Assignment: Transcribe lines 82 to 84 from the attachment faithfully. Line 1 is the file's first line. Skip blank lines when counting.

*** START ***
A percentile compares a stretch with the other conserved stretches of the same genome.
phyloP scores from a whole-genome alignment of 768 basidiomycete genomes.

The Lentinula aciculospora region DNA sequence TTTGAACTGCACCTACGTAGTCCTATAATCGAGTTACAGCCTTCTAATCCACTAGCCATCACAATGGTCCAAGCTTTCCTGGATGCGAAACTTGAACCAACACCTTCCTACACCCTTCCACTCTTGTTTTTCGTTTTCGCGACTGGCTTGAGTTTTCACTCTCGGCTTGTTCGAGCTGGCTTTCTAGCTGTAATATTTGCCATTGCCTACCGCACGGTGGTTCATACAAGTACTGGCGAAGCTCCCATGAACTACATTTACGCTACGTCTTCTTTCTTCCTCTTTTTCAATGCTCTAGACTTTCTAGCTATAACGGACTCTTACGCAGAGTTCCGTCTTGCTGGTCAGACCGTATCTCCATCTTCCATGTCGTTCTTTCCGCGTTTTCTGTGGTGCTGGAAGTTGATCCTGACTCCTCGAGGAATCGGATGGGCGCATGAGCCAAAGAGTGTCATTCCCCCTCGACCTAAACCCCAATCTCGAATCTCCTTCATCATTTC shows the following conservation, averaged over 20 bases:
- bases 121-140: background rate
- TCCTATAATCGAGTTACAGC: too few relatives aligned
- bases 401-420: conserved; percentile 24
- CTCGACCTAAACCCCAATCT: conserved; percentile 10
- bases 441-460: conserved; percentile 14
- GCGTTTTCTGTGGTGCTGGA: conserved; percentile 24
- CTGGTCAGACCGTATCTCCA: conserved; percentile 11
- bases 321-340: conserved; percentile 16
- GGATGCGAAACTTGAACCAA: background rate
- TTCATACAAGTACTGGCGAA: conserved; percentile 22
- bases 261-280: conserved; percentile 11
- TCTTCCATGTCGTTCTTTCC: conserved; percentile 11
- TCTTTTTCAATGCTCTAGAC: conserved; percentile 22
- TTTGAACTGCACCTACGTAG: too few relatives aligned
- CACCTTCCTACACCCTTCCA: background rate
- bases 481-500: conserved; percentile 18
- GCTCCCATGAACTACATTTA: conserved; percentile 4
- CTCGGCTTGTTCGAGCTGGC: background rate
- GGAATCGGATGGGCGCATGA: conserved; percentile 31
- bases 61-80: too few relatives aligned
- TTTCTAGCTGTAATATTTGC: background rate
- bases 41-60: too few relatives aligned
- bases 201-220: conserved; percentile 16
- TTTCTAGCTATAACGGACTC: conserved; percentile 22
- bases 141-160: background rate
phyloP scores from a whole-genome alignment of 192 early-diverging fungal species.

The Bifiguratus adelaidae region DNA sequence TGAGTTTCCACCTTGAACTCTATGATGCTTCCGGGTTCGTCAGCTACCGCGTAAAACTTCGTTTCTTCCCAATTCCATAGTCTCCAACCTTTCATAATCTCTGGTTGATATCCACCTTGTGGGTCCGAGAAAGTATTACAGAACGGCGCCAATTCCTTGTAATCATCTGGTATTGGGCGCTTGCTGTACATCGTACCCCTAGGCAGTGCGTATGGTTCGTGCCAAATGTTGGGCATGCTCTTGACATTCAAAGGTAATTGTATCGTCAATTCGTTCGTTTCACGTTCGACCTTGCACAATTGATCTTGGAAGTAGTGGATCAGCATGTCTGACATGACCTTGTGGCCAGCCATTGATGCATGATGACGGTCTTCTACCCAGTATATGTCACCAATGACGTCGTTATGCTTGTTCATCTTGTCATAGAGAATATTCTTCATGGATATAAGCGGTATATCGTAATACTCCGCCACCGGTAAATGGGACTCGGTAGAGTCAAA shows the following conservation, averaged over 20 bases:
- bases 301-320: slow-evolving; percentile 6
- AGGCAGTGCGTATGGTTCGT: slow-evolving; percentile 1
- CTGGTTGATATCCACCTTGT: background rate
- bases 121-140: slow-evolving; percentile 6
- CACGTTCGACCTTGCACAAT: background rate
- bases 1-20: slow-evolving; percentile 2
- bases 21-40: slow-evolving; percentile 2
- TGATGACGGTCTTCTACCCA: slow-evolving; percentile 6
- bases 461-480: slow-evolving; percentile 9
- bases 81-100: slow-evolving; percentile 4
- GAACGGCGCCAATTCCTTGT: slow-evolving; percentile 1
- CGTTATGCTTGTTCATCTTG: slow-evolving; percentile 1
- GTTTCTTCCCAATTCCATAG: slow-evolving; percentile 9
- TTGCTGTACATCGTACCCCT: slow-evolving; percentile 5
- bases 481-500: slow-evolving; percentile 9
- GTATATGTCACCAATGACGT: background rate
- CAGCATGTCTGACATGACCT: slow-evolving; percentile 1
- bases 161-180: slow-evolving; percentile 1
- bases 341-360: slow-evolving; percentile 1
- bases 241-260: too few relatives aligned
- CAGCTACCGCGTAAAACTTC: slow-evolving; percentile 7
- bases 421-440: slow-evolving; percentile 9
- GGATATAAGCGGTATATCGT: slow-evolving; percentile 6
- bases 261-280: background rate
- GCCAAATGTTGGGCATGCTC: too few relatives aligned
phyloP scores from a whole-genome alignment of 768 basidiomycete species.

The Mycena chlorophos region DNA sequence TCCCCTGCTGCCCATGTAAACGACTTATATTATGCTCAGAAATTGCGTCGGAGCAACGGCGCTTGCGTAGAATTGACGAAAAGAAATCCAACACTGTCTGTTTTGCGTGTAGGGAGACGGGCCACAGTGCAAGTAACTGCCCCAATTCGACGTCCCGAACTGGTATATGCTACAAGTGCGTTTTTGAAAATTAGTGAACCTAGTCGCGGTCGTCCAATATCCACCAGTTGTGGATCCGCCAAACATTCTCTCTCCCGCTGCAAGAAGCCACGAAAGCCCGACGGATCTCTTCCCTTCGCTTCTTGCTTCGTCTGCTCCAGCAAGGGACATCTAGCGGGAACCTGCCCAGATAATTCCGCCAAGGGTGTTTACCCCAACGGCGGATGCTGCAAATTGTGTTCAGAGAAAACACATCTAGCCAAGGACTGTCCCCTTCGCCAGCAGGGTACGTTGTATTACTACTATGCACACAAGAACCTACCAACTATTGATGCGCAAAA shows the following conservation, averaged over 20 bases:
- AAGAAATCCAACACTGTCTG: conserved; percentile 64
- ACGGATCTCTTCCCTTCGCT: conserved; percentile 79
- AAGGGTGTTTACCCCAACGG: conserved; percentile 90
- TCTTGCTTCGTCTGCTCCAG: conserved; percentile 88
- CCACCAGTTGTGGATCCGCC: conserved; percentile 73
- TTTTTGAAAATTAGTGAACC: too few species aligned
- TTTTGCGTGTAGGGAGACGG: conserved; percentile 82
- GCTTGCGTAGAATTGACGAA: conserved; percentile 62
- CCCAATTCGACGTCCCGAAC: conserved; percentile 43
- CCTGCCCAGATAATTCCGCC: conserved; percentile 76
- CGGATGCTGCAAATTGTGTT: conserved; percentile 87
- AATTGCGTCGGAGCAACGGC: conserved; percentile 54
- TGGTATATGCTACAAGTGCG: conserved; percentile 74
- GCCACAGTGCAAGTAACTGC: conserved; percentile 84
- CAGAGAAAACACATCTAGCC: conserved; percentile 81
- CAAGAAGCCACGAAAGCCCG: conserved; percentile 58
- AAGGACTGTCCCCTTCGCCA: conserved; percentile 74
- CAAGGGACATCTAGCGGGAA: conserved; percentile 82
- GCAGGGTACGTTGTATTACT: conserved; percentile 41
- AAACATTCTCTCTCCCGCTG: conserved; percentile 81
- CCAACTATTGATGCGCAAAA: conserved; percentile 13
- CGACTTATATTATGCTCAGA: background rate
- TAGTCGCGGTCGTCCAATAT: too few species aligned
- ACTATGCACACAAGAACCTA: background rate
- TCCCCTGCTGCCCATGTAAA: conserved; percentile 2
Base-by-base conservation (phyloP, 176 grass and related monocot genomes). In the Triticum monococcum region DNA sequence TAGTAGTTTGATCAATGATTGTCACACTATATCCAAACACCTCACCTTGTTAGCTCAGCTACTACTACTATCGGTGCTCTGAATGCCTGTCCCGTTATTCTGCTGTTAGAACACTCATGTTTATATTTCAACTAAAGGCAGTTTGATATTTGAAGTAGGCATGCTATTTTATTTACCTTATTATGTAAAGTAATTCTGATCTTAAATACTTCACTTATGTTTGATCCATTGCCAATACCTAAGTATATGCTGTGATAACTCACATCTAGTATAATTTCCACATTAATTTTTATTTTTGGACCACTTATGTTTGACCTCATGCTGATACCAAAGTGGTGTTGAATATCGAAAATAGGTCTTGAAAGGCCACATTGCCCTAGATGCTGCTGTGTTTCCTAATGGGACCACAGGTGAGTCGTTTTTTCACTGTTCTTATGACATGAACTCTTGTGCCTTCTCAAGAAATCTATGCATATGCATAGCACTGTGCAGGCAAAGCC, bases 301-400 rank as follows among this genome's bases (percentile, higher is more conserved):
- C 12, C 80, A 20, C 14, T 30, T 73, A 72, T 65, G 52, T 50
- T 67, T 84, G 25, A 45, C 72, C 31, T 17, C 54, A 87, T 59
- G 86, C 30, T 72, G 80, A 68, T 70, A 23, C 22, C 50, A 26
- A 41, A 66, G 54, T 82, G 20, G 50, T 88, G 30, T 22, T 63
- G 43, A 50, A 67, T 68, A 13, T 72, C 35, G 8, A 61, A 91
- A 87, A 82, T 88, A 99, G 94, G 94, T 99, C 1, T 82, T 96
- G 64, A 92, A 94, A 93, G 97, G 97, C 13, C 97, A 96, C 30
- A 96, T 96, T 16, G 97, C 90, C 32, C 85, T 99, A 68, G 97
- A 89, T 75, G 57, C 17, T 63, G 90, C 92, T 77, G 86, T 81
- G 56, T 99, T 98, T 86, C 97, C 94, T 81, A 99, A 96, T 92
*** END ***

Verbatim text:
- TCCCCTGCTGCCCATGTAAA: conserved; percentile 2
Base-by-base conservation (phyloP, 176 grass and related monocot genomes). In the Triticum monococcum region DNA sequence TAGTAGTTTGATCAATGATTGTCACACTATATCCAAACACCTCACCTTGTTAGCTCAGCTACTACTACTATCGGTGCTCTGAATGCCTGTCCCGTTATTCTGCTGTTAGAACACTCATGTTTATATTTCAACTAAAGGCAGTTTGATATTTGAAGTAGGCATGCTATTTTATTTACCTTATTATGTAAAGTAATTCTGATCTTAAATACTTCACTTATGTTTGATCCATTGCCAATACCTAAGTATATGCTGTGATAACTCACATCTAGTATAATTTCCACATTAATTTTTATTTTTGGACCACTTATGTTTGACCTCATGCTGATACCAAAGTGGTGTTGAATATCGAAAATAGGTCTTGAAAGGCCACATTGCCCTAGATGCTGCTGTGTTTCCTAATGGGACCACAGGTGAGTCGTTTTTTCACTGTTCTTATGACATGAACTCTTGTGCCTTCTCAAGAAATCTATGCATATGCATAGCACTGTGCAGGCAAAGCC, bases 301-400 rank as follows among this genome's bases (percentile, higher is more conserved):
- C 12, C 80, A 20, C 14, T 30, T 73, A 72, T 65, G 52, T 50